And, with the running back tandem of DeAngelo Williams and Jonathan Stewart coming off their first game together since Week 1, they should play a bigger role going forward.

"Now that they're healthy, we have to find ways to put it in their hands. It's very obvious," Rivera said. "We saw when we got the ball in Jonathan's hands, running the ball inside. We saw it when DeAngelo was out on the edge a couple of times and again on the screen pass. As coaches we see it, and we've talked about it already this morning. These are things we need to take a serious look at.

"We have guys that have the ability to make plays. Greg is one of them."

Olsen can do everything a coach can ask from a tight end, but when he's asked to do everything all at the same time because of injuries and inconsistencies elsewhere, it can put a strain on his game.

But as the Panthers heal up and the coaches coach them up, Olsen should be able to get back to doing more of what he does best.

Bookmark and Share

Vinny Testaverde not ready to label Geno Smith a lost cause

KANSAS CITY, Mo. -- A look at what's happening around and inside the New York Jets:

1. Testaverde knows: Vinny Testaverde can relate to Geno Smith. Testaverde was an interception machine early in his career and was booed out of Tampa Bay, but he found his way to the Jets and thrived, one of the few quarterbacks in the post-Namath era who actually finished with a better reputation than when he arrived. Testaverde always kept a sign in his locker that said: "Mentally tough, physically strong."

Smith hasn't provided many reasons lately to make us believe he has the mental toughness to survive in New York, but he's not a lost cause, according to Testaverde, who told "He's having some growing pains, but it's not all on him. I see, not just as a fan of the Jets, but as a former player who has some knowledge about the game and the position, I see a lot of growth, a lot of improvement in Geno Smith this year. I'm encouraged by him.

"I know everybody is looking at the interceptions. Nobody knows any better than I do about going through the lows, but I see things from him that make me believe he's going to be a really good quarterback. Hopefully, it will be for the Jets."

I asked Testaverde about Smith's missed meeting and the cursing incident. He said he once missed a meeting before a preseason game in Tokyo because he was wiped out by the jet lag and the time change. Did he ever curse a heckling fan? "Never out loud," he said, laughing. "Inside, yeah." He added: "I hate to say this -- and I hope you don't write it as a negative toward Geno -- it just shows a sign of weakness, not being mentally tough. It doesn't matter what town you play in, you have to be mentally tough."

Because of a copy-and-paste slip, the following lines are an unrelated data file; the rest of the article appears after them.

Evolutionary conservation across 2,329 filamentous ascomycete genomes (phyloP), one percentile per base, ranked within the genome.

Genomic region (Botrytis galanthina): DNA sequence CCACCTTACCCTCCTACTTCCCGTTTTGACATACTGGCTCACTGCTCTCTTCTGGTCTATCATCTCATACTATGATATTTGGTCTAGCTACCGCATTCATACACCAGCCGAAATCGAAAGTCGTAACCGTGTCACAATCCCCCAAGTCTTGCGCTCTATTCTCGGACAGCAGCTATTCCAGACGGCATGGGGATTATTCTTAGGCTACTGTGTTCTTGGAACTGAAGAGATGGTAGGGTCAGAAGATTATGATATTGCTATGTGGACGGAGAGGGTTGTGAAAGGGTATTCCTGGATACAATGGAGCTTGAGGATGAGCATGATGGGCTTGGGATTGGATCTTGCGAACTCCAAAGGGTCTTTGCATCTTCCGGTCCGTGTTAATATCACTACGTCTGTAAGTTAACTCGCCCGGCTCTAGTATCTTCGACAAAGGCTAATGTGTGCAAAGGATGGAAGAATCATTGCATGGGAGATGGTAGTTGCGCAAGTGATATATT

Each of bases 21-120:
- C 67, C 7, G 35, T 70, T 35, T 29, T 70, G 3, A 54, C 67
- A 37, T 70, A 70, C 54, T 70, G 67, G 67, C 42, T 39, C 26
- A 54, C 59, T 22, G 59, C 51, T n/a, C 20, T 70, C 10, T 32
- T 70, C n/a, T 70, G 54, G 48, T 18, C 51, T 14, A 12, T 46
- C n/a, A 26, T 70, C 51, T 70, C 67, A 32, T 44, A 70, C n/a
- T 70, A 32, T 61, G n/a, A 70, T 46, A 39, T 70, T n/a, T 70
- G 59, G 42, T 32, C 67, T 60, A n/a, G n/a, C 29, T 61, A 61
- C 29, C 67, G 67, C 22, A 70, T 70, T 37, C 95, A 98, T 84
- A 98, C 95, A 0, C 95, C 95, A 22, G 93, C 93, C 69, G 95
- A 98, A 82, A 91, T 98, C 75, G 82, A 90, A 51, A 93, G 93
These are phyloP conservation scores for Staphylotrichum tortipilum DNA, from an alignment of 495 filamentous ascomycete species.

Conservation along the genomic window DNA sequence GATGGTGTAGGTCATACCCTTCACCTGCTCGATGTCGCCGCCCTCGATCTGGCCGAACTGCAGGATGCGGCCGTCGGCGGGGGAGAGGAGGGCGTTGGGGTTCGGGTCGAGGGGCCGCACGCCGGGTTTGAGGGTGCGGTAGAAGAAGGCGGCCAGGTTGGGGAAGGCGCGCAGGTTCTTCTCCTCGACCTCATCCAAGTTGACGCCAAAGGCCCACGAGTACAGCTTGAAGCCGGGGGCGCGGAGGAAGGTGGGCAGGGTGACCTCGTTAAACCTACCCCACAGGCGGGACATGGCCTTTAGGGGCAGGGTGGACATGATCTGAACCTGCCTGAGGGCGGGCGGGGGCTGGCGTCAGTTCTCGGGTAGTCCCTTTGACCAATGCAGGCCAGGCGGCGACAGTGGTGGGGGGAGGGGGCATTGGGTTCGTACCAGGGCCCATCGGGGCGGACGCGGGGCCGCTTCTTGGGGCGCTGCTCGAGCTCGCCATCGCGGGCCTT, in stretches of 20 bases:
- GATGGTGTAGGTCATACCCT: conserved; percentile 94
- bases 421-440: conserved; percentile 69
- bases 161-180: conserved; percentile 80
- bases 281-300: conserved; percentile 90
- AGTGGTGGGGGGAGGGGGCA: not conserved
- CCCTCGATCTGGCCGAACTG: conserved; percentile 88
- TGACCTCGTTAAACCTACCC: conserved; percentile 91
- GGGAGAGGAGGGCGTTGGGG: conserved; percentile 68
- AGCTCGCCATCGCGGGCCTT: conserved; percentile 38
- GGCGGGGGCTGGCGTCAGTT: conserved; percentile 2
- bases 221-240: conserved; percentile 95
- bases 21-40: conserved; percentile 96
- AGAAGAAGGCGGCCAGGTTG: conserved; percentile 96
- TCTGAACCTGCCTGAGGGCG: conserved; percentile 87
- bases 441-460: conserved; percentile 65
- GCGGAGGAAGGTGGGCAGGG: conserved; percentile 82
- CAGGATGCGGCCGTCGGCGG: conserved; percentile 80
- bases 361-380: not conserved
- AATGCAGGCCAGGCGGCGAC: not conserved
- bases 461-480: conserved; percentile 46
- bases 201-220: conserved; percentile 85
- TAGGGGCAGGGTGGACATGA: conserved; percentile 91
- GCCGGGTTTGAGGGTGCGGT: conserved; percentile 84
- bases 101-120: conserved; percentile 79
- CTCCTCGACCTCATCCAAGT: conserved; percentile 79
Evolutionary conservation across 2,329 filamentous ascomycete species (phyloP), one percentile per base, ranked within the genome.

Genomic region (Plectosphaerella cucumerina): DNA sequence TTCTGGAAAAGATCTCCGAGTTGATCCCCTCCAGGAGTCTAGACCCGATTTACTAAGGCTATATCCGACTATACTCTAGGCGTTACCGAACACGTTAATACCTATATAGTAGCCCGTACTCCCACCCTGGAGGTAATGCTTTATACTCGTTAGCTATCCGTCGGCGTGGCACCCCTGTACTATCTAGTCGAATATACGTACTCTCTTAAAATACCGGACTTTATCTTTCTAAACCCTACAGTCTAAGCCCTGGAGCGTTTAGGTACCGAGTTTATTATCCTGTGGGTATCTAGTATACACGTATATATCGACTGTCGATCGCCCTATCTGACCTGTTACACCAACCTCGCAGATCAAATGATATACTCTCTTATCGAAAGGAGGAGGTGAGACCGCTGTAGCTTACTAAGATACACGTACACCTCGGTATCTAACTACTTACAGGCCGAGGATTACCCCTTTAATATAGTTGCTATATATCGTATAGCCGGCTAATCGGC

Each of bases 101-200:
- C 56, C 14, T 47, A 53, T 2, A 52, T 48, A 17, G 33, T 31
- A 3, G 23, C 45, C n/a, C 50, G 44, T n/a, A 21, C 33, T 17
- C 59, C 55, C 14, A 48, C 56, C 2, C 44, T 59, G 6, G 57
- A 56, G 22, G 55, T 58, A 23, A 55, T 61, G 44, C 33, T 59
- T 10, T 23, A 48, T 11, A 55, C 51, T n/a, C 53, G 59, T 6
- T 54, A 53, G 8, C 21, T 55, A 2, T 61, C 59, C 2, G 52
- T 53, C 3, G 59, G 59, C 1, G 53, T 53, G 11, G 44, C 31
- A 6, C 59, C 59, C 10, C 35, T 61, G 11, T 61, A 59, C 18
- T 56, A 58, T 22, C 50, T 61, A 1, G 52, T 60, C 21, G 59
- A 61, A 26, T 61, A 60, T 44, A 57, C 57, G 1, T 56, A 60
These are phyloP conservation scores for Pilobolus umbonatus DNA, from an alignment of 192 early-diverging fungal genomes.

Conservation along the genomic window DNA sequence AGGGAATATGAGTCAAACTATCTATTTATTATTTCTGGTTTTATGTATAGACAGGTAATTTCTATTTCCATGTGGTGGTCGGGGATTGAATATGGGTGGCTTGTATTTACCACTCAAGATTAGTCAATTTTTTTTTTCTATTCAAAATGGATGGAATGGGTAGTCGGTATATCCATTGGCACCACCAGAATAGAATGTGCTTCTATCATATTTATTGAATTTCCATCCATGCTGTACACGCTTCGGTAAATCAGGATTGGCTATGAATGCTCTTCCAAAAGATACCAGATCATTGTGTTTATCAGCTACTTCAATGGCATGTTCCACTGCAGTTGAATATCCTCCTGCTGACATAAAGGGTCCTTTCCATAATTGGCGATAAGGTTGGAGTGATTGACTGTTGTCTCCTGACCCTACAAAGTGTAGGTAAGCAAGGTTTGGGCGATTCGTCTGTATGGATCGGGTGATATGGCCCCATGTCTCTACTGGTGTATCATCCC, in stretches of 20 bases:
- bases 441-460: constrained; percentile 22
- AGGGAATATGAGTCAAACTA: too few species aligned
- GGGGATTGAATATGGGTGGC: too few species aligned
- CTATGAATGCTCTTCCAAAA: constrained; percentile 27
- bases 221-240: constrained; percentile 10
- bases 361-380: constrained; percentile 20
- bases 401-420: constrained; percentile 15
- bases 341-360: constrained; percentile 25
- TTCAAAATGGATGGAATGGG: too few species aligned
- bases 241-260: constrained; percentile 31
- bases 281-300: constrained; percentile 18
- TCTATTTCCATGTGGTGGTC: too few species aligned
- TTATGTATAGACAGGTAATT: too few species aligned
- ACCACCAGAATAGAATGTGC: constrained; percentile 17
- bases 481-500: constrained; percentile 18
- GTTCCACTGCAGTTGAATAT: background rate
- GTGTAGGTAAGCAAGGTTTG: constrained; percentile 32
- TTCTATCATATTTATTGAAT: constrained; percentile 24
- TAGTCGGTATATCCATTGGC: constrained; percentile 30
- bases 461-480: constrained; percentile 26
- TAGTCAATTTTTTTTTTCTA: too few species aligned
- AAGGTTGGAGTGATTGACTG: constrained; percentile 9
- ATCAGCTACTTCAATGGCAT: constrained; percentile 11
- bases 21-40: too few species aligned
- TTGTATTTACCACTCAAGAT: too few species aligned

That incident notwithstanding, Testaverde doesn't think Smith is ready for the dumpster. He's in the minority.

Bookmark and Share

Knicks decline Shane Larkin's option

All the information is in. Larkin’s 2015-16 salary would be $1,675,320. He’s started both games for New York this season, averaging 7.5 points, 4.0 assists and 3.0 steals.

Phil Jackson can’t waiver any longer. It’s decision day.

Marc Berman of the New York Post:

“Nothing's changed with #Knicks view on Shane Larkin's contract option with deadline today. They'll pass. Larkin had 9 pts, 5 assists but -5.”

I think this is a mistake, though a minor one.

The Knicks are obviously banking on free agency next summer to upgrade their roster, and declining Larkin’s option ensures an extra $1,150,227 in cap room. (A minimum-salary cap hold would replace him if New York renounces him.)

But it seems likely Larkin, who spent his rookie year struggling in Dallas, will progress to the point the Knicks can dump him without a sweetener if necessary. He might even turn out to be worth keeping.

Instead, Larkin will be an unrestricted free agent next summer, and New York will have a little extra cap room to entice free agents.

Bookmark and Share

Shane Larkin holding his own as he steps in for the injured Jose Calderon

Not only has Shane Larkin been thrust into starting duty for the Knicks, but he has been holding his own amid quite the four-game trial by fire against some of the best point guards in the NBA.

Larkin, filling in for injured starter Jose Calderon, has fared well in the Knicks’ split of his first two career starts against Derrick Rose and the Bulls and Kyrie Irving of the Cavaliers. His next two matchups will be with Charlotte’s Kemba Walker on Sunday and Washington’s John Wall on Tuesday, both at the Garden.